Warwickshire is a county in the West Midlands region of England. The county is famous for being the birthplace of William Shakespeare. You can visit Hall’s Croft the home of William Shakespeare’s daughter, Susanna Hall, and her husband, physician John Hall.
Warwickshire captured in beautiful watercolour
Around 20 minutes from Stratford is the picture postcard town of Warwick. The streets are lined with medieval timber-framed buildings dating mainly from the late 14th Century.
Hall’s Croft was the home of William Shakespeare’s daughter, Susanna Hall, and her husband, physician John Hall, from 1613-1616. The building now contains a collection of 16th-17th-century paintings and furniture, an exhibition about Doctor John Hall and the obscure medical practices of the period. Plus the walled garden contains a variety of plant life that John Hall may have used in his treatments.
Is a medieval castle developed from a wooden fort, originally built by William the Conqueror during 1068. It has survived the ever-changing fortunes of history and today behind its mighty walls, lies the real heart of the Castle with the beautiful grand interiors. Today you can walk-through attractions and exhibits that bring the castle’s history to life.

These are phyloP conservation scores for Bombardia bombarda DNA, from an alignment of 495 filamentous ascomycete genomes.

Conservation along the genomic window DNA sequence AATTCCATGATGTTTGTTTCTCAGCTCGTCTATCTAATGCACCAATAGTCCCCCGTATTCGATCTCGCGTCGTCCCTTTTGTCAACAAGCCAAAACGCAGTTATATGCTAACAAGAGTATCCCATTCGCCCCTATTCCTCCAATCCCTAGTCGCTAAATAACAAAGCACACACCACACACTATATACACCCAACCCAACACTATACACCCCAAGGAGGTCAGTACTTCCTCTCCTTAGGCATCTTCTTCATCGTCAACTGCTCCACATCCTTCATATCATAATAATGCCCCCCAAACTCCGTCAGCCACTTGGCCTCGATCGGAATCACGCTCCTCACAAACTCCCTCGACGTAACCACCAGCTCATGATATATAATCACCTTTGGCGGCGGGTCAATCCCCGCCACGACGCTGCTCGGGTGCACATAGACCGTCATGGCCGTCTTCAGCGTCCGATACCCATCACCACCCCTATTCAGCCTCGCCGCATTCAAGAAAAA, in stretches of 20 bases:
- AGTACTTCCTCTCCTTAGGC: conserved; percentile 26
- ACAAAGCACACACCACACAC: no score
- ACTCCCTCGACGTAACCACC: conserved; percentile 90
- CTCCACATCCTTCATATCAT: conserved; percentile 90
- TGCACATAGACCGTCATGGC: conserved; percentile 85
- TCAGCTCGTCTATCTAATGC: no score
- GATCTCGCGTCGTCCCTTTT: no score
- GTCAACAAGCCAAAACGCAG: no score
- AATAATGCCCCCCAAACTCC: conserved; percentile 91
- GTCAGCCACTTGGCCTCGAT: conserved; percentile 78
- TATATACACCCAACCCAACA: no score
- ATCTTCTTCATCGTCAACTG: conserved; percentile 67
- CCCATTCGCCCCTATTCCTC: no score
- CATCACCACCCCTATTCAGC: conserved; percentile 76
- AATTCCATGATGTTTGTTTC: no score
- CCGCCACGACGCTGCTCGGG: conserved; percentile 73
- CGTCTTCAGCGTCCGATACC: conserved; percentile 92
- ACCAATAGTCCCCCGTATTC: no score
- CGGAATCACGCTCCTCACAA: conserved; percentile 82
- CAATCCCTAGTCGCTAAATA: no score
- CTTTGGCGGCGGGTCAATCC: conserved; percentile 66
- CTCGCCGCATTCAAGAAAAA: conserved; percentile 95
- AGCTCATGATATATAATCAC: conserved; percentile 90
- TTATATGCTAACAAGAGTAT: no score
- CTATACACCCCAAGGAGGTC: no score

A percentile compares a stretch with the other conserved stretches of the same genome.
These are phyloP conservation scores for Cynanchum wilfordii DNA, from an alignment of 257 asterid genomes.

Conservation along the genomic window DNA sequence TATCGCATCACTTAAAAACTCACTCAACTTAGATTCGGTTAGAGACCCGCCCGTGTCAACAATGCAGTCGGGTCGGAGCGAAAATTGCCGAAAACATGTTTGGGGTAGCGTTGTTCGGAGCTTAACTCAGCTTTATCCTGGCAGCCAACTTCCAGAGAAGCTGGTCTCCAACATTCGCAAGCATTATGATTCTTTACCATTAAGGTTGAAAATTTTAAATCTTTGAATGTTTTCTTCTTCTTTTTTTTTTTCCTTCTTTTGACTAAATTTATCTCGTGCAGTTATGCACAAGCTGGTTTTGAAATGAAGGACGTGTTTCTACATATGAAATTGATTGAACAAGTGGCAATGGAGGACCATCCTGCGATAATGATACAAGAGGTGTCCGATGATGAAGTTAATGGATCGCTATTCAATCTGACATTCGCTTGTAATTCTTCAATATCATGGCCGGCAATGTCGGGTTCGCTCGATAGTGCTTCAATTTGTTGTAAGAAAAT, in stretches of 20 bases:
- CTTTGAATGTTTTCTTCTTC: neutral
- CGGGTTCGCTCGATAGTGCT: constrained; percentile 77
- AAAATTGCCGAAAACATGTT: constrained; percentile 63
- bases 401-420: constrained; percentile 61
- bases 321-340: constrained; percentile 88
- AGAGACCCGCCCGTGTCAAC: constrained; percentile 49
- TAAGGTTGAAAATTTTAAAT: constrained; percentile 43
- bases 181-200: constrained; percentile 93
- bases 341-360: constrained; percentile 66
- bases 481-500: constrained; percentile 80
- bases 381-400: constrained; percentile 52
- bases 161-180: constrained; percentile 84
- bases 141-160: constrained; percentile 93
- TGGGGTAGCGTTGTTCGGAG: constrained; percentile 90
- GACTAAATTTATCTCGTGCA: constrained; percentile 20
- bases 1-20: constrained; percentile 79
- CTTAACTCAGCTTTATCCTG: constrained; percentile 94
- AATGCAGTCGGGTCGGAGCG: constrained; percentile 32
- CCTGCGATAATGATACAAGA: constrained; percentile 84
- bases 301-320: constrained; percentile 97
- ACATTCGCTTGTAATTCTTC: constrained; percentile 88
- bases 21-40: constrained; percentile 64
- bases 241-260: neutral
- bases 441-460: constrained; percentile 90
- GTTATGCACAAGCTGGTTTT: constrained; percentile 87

Is located in the town of Kenilworth in Warwickshire, England. Constructed from Norman through to Tudor times, the castle has been described by the architectural historian Anthony Emery as "the finest surviving example of a semi-royal palace of the later middle ages, significant for its scale, form and quality of workmanship".
Baddesley Clinton is a remarkable survivor of a medieval moated manor house and was home to the Ferrers family for 500 years. At one time an artists' retreat, at another a haven for the persecuted, the house nevertheless passed from father to son for 12 generations before finally being sold in 1940.
Forest of Arden
The English Forest of Arden stretched from Stratford-upon-Avon in Warwickshire to Tamworth in Staffordshire, covering vast swathes of land including the present cities of Coventry and Birmingham. Much of the Forest of Arden was cleared during the Middle Ages, despite this the entire area today still retains a wooded character.
The ancient market town of Alcester, is set amidst the gently rolling hills of Shakespeare’s England, just eight miles west of Stratford-upon-Avon. It was originally built and is still where the River Alne meets the River Arrow, and at the cross roads of two important Roman routes.
It is most famous for its Roman Heritage, and is a town with buildings dating back to early Tudor times with the oldest inhabited house in Warwickshire.